Motion to sit in private — 28 Oct 2005 at 09:35

Eric Forth moved "That the House sit in private", in accordance to Standing Order No. 163, which says:

If at any sitting of the House... any Member moves 'That the House sit in private' the Speaker... shall forthwith put the question 'That the House sit in private', and such question, though opposed, may be decided after the expiration of the time for opposed business, but such a Motion may be made no more than once in any sitting.

This was a procedural tactic. By ensuring the defeat of a motion to sit in private at the beginning of the sitting, Forth makes it impossible for any member to move the motion during a subsequent debate.

If such a motion is brought during the debate for a Bill, and fewer than 40 MPs vote in it, then the debate ends immediately regardless of the result, (according to Standing Order 44) as has been done on 2003-03-14. The debate surrounding that division is worth following for an illustration of the consequences.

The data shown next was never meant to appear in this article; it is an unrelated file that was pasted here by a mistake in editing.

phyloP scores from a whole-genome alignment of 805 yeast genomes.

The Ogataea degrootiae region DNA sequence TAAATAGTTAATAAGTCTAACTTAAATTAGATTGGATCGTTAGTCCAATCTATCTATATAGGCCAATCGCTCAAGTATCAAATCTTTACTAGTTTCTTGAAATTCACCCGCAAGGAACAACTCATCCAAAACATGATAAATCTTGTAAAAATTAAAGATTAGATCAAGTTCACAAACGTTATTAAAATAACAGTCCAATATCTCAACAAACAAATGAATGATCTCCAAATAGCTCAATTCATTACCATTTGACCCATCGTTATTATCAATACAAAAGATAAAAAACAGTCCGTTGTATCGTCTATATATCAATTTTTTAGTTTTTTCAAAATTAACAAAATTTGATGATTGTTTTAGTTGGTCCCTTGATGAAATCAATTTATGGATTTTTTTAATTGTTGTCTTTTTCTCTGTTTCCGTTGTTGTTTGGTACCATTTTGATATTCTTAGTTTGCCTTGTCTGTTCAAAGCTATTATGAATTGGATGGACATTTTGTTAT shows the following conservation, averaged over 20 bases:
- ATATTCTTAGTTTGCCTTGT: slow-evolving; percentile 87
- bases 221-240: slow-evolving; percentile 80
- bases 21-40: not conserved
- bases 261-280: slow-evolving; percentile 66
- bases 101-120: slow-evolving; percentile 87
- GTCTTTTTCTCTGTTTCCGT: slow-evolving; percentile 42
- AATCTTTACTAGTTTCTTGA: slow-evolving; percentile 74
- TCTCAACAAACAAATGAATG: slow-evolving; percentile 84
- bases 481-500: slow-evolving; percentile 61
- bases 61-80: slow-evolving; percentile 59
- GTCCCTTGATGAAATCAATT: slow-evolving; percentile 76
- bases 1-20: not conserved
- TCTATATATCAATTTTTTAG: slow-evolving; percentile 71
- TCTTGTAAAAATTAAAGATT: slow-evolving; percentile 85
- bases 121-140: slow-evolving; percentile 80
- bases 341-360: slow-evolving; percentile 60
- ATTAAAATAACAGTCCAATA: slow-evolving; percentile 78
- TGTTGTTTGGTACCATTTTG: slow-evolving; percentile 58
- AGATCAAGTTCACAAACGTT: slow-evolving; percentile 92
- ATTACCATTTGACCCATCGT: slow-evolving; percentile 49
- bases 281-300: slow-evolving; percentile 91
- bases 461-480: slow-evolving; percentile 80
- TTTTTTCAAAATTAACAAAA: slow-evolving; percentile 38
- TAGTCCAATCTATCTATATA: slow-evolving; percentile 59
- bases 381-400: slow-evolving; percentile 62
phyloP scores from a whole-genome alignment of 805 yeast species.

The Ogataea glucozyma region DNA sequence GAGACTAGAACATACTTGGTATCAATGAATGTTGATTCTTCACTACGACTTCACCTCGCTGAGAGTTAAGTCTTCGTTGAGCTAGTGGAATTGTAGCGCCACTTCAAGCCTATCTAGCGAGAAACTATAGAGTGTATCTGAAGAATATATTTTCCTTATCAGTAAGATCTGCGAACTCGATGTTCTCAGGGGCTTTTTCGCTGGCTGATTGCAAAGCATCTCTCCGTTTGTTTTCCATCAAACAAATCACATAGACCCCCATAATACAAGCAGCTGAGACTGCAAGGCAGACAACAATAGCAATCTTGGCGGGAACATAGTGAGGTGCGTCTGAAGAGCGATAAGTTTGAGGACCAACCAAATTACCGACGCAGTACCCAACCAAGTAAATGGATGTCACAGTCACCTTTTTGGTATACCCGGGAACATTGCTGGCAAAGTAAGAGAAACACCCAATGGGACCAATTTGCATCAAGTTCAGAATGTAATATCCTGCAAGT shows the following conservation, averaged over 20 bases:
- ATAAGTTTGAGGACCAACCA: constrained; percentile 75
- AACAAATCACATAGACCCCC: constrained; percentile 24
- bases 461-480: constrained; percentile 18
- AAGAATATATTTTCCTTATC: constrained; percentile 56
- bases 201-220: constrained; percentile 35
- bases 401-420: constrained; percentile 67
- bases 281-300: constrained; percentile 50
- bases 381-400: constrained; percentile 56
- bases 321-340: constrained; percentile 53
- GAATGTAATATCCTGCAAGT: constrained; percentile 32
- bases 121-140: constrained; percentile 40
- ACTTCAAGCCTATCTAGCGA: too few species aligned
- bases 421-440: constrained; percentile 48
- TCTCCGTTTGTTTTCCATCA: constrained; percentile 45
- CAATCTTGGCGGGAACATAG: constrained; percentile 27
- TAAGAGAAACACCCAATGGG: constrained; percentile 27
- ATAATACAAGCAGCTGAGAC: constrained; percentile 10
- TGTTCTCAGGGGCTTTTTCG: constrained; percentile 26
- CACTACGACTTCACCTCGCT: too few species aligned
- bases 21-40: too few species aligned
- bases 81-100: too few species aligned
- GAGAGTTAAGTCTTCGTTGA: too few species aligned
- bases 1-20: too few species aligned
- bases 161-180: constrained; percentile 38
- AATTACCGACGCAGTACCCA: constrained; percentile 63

See What is a motion to sit in private? in the FAQ.

Debate in Parliament | Source |

Party Summary

Votes by party, red entries are votes against the majority for that party.

What is Tell? '+1 tell' means that in addition one member of that party was a teller for that division lobby.

What are Boths? An MP can vote both aye and no in the same division. The boths page explains this.

What is Turnout? This is measured against the total membership of the party at the time of the vote.

PartyMajority (No)Minority (Aye)BothTurnout
Con27 (+2 tell) 2 (+2 tell)016.8%
Lab25 007.1%
LDem3 004.8%
Total:55 2010.0%

Rebel Voters - sorted by party

MPs for which their vote in this division differed from the majority vote of their party. You can see all votes in this division, or every eligible MP who could have voted in this division

Sort by: Name | Constituency | Party | Vote

David DaviesMonmouthCon (front bench)tellaye
Nigel EvansRibble ValleyConaye
Eric ForthBromley and ChislehurstCon (front bench)aye
Philip HolloboneKetteringContellaye

About the Project

The Public Whip is a not-for-profit, open source website created in 2003 by Francis Irving and Julian Todd and now run by Bairwell Ltd.

PublicWhip v2 codebase is currently under development - you can join the Slack group to find out more or email [email protected]

The Whip on the Web

Help keep PublicWhip alive